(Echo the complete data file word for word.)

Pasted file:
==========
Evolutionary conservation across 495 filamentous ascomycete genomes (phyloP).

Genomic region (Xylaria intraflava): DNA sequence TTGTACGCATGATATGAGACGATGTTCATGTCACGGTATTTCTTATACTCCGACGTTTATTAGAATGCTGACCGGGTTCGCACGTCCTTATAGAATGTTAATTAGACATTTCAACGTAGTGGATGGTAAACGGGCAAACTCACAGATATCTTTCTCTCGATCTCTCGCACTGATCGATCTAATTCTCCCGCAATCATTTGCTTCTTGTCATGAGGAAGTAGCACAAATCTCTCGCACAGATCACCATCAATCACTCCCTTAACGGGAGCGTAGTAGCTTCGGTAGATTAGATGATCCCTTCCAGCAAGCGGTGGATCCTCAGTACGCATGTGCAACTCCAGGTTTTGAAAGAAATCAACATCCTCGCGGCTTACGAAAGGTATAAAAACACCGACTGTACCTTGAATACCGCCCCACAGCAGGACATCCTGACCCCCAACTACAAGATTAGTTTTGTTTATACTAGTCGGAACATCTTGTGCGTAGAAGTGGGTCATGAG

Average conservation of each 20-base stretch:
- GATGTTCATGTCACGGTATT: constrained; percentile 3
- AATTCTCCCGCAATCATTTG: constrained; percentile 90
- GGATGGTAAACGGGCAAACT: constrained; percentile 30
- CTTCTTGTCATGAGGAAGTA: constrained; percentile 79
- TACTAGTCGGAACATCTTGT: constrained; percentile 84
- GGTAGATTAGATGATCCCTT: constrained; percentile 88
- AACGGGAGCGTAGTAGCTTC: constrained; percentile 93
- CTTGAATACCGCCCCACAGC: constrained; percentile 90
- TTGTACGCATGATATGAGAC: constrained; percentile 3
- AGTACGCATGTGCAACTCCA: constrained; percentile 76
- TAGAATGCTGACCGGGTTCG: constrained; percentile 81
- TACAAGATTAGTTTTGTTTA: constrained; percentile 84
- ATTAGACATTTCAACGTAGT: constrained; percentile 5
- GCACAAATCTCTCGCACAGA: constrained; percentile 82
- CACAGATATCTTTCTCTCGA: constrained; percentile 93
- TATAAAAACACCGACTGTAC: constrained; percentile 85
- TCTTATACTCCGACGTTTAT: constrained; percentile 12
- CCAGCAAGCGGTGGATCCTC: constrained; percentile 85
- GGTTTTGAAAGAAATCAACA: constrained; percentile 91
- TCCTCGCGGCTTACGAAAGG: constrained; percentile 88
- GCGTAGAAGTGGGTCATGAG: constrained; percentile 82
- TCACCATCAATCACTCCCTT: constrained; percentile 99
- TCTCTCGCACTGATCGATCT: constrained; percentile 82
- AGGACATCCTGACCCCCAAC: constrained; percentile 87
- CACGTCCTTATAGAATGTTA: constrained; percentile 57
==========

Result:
Evolutionary conservation across 495 filamentous ascomycete genomes (phyloP).

Genomic region (Xylaria intraflava): DNA sequence TTGTACGCATGATATGAGACGATGTTCATGTCACGGTATTTCTTATACTCCGACGTTTATTAGAATGCTGACCGGGTTCGCACGTCCTTATAGAATGTTAATTAGACATTTCAACGTAGTGGATGGTAAACGGGCAAACTCACAGATATCTTTCTCTCGATCTCTCGCACTGATCGATCTAATTCTCCCGCAATCATTTGCTTCTTGTCATGAGGAAGTAGCACAAATCTCTCGCACAGATCACCATCAATCACTCCCTTAACGGGAGCGTAGTAGCTTCGGTAGATTAGATGATCCCTTCCAGCAAGCGGTGGATCCTCAGTACGCATGTGCAACTCCAGGTTTTGAAAGAAATCAACATCCTCGCGGCTTACGAAAGGTATAAAAACACCGACTGTACCTTGAATACCGCCCCACAGCAGGACATCCTGACCCCCAACTACAAGATTAGTTTTGTTTATACTAGTCGGAACATCTTGTGCGTAGAAGTGGGTCATGAG

Average conservation of each 20-base stretch:
- GATGTTCATGTCACGGTATT: constrained; percentile 3
- AATTCTCCCGCAATCATTTG: constrained; percentile 90
- GGATGGTAAACGGGCAAACT: constrained; percentile 30
- CTTCTTGTCATGAGGAAGTA: constrained; percentile 79
- TACTAGTCGGAACATCTTGT: constrained; percentile 84
- GGTAGATTAGATGATCCCTT: constrained; percentile 88
- AACGGGAGCGTAGTAGCTTC: constrained; percentile 93
- CTTGAATACCGCCCCACAGC: constrained; percentile 90
- TTGTACGCATGATATGAGAC: constrained; percentile 3
- AGTACGCATGTGCAACTCCA: constrained; percentile 76
- TAGAATGCTGACCGGGTTCG: constrained; percentile 81
- TACAAGATTAGTTTTGTTTA: constrained; percentile 84
- ATTAGACATTTCAACGTAGT: constrained; percentile 5
- GCACAAATCTCTCGCACAGA: constrained; percentile 82
- CACAGATATCTTTCTCTCGA: constrained; percentile 93
- TATAAAAACACCGACTGTAC: constrained; percentile 85
- TCTTATACTCCGACGTTTAT: constrained; percentile 12
- CCAGCAAGCGGTGGATCCTC: constrained; percentile 85
- GGTTTTGAAAGAAATCAACA: constrained; percentile 91
- TCCTCGCGGCTTACGAAAGG: constrained; percentile 88
- GCGTAGAAGTGGGTCATGAG: constrained; percentile 82
- TCACCATCAATCACTCCCTT: constrained; percentile 99
- TCTCTCGCACTGATCGATCT: constrained; percentile 82
- AGGACATCCTGACCCCCAAC: constrained; percentile 87
- CACGTCCTTATAGAATGTTA: constrained; percentile 57